• How can eye movement data be used to infer higher level coherence processes during translation/post-editing beyond the sentence level?
    • Which factors determine the transition from target text reading to source text reading in different translation modes?
  • Writing
    • How can we classify and formalize patterns of translation production?
    • What is the behavioral correlate of paraphrasing as opposed to a stricter, literal translation?
    • What is the impact of the translation brief on translation and writing behavior?
  • Speaking
    • Which dependent variables can be used in order to compare spoken language translation (sight translation and interpreting) with written translation?
    • How can the segmentation of the source text during sight translation and simultaneous interpreting be predicted on the basis of the properties of the source text?
    • How can the transition from reading ST items to speaking a translation during sight translation be predicted on the basis of process and product data?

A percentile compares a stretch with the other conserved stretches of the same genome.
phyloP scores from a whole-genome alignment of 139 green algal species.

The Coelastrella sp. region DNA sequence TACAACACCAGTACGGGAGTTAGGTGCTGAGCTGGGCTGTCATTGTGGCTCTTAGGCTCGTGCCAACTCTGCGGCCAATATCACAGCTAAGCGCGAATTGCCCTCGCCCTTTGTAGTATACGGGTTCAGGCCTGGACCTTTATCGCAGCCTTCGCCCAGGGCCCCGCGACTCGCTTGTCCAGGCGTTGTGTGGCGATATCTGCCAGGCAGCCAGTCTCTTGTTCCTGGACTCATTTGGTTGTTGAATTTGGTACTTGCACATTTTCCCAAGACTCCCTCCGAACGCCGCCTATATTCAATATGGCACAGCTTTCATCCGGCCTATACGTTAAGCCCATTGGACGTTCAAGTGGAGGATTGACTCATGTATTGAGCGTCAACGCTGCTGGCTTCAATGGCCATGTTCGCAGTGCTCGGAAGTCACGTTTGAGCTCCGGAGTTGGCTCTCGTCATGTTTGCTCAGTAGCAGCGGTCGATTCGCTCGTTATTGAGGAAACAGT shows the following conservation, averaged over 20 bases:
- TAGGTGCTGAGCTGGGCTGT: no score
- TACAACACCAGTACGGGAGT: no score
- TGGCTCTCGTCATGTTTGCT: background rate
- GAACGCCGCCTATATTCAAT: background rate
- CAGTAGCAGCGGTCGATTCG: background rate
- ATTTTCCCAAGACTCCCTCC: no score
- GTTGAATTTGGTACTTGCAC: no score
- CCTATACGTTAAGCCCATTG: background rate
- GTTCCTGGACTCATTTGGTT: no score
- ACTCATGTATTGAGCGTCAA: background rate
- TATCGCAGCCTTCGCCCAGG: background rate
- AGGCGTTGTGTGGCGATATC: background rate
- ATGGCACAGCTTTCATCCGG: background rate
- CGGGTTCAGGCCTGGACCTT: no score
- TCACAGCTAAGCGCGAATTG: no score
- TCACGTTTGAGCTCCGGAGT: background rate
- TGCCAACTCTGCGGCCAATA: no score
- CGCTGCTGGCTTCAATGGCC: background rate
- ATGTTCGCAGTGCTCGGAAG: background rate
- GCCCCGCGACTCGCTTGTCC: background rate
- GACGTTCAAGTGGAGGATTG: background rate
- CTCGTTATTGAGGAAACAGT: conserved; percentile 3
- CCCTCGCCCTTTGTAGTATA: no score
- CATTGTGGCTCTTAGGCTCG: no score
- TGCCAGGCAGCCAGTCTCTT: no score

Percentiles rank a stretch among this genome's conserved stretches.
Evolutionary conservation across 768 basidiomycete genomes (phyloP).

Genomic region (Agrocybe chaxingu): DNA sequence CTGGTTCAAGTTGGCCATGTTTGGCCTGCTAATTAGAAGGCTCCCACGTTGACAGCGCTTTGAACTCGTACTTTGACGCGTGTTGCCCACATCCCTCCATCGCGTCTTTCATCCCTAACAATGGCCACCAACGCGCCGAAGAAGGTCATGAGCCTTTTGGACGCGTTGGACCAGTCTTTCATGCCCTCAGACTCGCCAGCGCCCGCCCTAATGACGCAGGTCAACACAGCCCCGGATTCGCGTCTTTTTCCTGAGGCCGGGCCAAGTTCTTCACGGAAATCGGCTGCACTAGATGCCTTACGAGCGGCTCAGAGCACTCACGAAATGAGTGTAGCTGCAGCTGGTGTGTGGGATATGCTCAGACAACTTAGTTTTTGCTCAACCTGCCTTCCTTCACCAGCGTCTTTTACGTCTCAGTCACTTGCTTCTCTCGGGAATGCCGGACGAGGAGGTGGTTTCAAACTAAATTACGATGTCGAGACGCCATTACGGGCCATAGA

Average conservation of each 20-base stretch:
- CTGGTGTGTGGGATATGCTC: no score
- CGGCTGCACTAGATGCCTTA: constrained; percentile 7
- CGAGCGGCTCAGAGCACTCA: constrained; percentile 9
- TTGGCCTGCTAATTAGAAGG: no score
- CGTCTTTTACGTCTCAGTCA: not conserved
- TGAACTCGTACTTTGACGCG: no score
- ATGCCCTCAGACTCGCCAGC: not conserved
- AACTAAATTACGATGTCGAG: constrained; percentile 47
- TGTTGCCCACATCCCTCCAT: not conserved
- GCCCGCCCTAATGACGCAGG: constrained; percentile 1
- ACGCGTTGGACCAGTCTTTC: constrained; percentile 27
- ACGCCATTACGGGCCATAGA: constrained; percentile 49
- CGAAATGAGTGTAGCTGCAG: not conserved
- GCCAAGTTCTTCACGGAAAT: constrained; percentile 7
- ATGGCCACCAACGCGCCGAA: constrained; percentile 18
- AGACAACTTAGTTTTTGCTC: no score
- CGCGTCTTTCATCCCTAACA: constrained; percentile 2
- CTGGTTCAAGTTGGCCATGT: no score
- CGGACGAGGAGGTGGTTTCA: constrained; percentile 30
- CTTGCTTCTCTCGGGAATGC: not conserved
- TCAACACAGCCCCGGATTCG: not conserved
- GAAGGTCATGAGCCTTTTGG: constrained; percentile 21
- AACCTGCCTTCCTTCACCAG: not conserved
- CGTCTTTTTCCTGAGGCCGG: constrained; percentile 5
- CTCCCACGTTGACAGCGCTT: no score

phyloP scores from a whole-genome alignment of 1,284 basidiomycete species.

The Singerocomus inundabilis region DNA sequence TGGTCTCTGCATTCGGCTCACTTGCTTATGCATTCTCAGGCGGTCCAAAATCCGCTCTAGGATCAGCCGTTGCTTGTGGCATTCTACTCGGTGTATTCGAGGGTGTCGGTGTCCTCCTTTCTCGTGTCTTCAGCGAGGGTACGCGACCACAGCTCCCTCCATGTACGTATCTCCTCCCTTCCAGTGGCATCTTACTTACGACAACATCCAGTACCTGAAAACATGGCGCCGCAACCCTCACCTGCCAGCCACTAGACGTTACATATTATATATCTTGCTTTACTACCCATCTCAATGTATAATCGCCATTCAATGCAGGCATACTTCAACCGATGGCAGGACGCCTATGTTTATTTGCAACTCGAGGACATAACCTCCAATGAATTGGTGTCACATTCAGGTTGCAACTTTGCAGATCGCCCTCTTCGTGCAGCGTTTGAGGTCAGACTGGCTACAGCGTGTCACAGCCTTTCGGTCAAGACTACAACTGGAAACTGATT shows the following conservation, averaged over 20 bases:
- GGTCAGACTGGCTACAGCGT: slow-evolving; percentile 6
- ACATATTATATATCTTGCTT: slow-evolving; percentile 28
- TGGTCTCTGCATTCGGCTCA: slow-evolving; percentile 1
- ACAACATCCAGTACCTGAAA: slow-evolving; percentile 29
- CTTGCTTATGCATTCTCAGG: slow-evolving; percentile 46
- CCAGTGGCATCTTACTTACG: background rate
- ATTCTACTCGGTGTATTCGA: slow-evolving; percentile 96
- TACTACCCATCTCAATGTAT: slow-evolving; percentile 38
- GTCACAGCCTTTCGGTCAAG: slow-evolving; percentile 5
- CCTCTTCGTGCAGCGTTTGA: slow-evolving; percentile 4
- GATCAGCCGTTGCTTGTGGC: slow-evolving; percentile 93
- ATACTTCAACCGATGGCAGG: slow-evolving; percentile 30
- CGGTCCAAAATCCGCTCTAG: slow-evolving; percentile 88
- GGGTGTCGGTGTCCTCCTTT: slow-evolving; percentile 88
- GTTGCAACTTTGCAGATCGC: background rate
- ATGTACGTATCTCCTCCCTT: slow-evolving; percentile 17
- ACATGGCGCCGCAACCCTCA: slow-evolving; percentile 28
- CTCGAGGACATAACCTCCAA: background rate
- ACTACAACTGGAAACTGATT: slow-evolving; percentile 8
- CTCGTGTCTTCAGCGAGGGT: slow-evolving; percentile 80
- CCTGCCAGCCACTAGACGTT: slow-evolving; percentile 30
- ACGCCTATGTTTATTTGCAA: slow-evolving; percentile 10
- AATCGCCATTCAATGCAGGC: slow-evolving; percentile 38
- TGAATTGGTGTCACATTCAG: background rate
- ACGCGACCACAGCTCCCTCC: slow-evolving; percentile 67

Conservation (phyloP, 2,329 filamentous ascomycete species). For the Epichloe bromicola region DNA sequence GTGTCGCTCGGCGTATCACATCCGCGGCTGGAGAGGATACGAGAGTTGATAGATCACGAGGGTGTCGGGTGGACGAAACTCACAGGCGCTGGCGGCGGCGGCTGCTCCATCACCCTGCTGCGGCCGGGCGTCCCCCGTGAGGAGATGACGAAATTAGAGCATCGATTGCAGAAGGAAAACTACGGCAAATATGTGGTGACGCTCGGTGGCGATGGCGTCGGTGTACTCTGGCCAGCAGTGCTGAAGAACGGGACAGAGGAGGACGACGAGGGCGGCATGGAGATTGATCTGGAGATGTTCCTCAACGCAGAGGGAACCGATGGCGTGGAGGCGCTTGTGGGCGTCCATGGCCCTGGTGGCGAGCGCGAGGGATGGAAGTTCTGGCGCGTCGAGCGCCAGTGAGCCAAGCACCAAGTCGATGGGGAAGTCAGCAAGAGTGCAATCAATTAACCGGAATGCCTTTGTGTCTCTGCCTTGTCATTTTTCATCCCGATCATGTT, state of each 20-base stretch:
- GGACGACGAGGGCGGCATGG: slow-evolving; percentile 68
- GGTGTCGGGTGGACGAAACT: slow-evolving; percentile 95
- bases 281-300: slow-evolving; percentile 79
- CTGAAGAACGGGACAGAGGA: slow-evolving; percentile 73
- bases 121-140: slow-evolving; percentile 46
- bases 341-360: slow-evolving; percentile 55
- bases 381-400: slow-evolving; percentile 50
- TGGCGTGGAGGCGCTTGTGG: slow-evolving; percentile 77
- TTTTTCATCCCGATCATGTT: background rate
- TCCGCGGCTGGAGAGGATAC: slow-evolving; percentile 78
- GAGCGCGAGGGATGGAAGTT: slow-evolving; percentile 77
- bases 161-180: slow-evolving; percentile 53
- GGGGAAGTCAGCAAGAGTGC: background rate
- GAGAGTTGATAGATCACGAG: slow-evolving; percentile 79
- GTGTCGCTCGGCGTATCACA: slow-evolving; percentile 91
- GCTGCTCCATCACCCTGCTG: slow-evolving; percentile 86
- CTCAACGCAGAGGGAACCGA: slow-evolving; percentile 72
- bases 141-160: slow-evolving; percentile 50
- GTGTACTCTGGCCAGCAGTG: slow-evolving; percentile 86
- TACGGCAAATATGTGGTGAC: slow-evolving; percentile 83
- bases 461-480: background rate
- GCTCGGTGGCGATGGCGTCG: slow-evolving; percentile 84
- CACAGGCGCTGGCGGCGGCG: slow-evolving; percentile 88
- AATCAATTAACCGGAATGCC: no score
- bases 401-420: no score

• Product and process
    • What are the typical patterns of gaze/typing interaction?
    • How can the cognitive translation unit be inferred from both keyboard and eye movement data?
    • How can reading and writing patterns be identified which are indicative of problem identification and problem solution during translation/post-editing?
    • Which factors determine the transition from source or target text reading to target text typing during translation?
  • Effort
    • How can cognitive effort be predicted on the basis of the produced final target texts?